Our families and households

              The 2021 Census counted more than 10.8 million private dwellings across Australia. The average number of people per household decreased from 2.6 in 2016 to 2.5 in 2021. Census reflects that Australian families come in many shapes and forms. The 2021 Census counted:

              • 5.5 million (5,552,973) couple families, of which 53 per cent have children living with them (53.0 per cent) and 47 per cent do not have children living with them (47.0 per cent)
              • 2.5 million (2,550,284) families with children under the age of 15 years
              • there are more than a million one parent families (1,068,268). As a proportion of families this is increasing slowly, from under 15 per cent (14.5 per cent) in 1996 to nearly 16 per cent (15.9 per cent) in 2021.

              Following the 2017 amendments to the Marriage Act 1961, which enabled marriage equality, nearly 25,000 same sex marriages (23,914) were counted in the 2021 Census.

              Source: Family composition (FMCF), Registered marital status (MSTP), Sex (SEXP)

                Households

                Family households 70.5% Lone households 25.6% Group households 3.9%

                Households

                This image represents three household types. Family households 70.5 per cent, lone households 25.6 per cent and group households 3.9 per cent.

                Based on place of enumeration. Excludes visitor only and other non-classifiable households.

                Source: Household composition (HHCD)

                 

                Australian homes

                • 70 per cent were separate houses, 13 per cent were townhouses and 16 per cent were apartments.
                • Two thirds of households (66.0 per cent) own their home outright or with a mortgage. 
                • One third of households rent (30.6 per cent).

                Source: Dwelling structure (STRD), Tenure type (TEND)

                  Housing tenure

                  31% owned outright. 35% owned with a mortgage. 30.6% rented

                  Housing tenure

                  This image shows three different types of dwellings and information about tenure in Australia. Of all the occupied private dwellings, 31 per cent are owned outright, 35 per cent are owned with a mortgage and 30.6 per cent are rented.

                  Owned with a mortgage includes dwellings being purchased under a shared equity scheme. Rented excludes dwellings being occupied rent-free. Refers to occupied private dwellings and excludes visitor only and other non-classifiable households. Other tenure type and tenure type not stated represent remaining 3.4 per cent.

                  Source: Tenure type (TEND)

                  Service in the Australian Defence Force

                  More than half a million Australians (581,139) have served, or are currently serving, in the Australian Defence Force.

                  • 84,865 people are currently serving in the Australian Defence Force.
                  • 496,276 people reported that they had previously served.
                  • One in twenty (5.3 per cent) Australian households (dwellings) had at least one person who had served or is serving in the Australian Defence Force.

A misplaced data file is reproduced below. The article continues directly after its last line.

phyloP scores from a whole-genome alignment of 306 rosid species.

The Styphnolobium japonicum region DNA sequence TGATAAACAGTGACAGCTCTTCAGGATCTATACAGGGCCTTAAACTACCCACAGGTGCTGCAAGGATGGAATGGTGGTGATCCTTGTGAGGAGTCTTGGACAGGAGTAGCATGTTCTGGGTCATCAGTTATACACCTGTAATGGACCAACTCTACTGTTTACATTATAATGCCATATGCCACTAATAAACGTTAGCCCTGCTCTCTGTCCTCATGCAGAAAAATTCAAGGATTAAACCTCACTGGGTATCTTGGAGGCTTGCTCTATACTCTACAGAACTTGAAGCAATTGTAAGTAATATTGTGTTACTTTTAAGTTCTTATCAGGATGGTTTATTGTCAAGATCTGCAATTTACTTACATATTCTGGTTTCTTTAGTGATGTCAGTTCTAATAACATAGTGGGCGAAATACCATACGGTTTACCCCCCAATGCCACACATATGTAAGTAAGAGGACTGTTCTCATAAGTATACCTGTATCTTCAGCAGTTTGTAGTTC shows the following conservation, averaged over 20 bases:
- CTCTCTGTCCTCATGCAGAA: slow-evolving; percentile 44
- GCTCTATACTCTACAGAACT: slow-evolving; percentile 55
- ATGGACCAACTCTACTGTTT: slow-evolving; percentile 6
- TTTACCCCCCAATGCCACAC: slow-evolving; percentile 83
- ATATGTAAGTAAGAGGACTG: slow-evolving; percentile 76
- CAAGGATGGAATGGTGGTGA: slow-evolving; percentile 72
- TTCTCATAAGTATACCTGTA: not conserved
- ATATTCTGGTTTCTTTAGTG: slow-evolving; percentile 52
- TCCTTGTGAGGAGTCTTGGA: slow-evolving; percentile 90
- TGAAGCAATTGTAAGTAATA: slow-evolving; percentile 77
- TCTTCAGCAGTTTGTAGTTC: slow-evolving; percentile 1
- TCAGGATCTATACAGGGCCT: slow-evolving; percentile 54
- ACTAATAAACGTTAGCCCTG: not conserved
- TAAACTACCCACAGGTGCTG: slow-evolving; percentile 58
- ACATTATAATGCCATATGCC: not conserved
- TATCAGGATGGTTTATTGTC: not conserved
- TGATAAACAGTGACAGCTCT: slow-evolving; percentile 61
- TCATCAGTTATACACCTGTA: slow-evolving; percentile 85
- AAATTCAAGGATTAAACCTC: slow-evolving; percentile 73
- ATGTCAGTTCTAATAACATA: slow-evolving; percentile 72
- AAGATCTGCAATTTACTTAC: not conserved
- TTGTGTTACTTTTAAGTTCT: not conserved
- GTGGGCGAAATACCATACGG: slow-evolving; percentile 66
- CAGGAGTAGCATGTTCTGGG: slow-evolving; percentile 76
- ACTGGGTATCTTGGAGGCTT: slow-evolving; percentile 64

• Females make up 20.6 per cent of currently serving members of the ADF, and 13.4 per cent of former serving members.
                  • The data shows that there are 129,437 former serving members between the age of 65-74 years. 

                  Source: Australian Defence Force service (ADFP), Household composition (HHCD), Sex (SEXP), Age (AGEP)

                  Health of the population

                  For the first time, the Census collected information on ten common long-term health conditions in Australia. Over eight million people reported they had been diagnosed with a long-term health condition in the 2021 Census.

                  • 4.8 million people reported having one of the selected long-term health conditions
                  • 1.5 million had two of the selected long-term health conditions
                  • 750,000 people reported having been diagnosed with three or more of the selected long-term health conditions
                  • A further 1 million reported having at least one other long-term health condition 
                  • More than 16 million people reported not having a long-term health condition.

                  The most commonly reported long-term health condition in Victoria, Queensland, Western Australia and the Australian Capital Territory was a mental health condition. In New South Wales, South Australia and Tasmania it was arthritis, and in the Northern Territory it was asthma.

                  Source: Count of selected long-term health conditions (CLTHP), Whether has other long-term health condition(s) (HOLHP), Whether has one or more long-term health condition(s) (HLTHP)

                  Data downloads

                  Data table for Snapshot of Australia data summary

                  Other ABS links

                  The questions from the 2021 Census are output into variables. To see descriptions of the variables, including data use considerations, see the 2021 Census dictionary.

                  To access more 2021 Census data, see Search Census data or to build your own data sets, see Census data tools.

                  Explore other ABS data: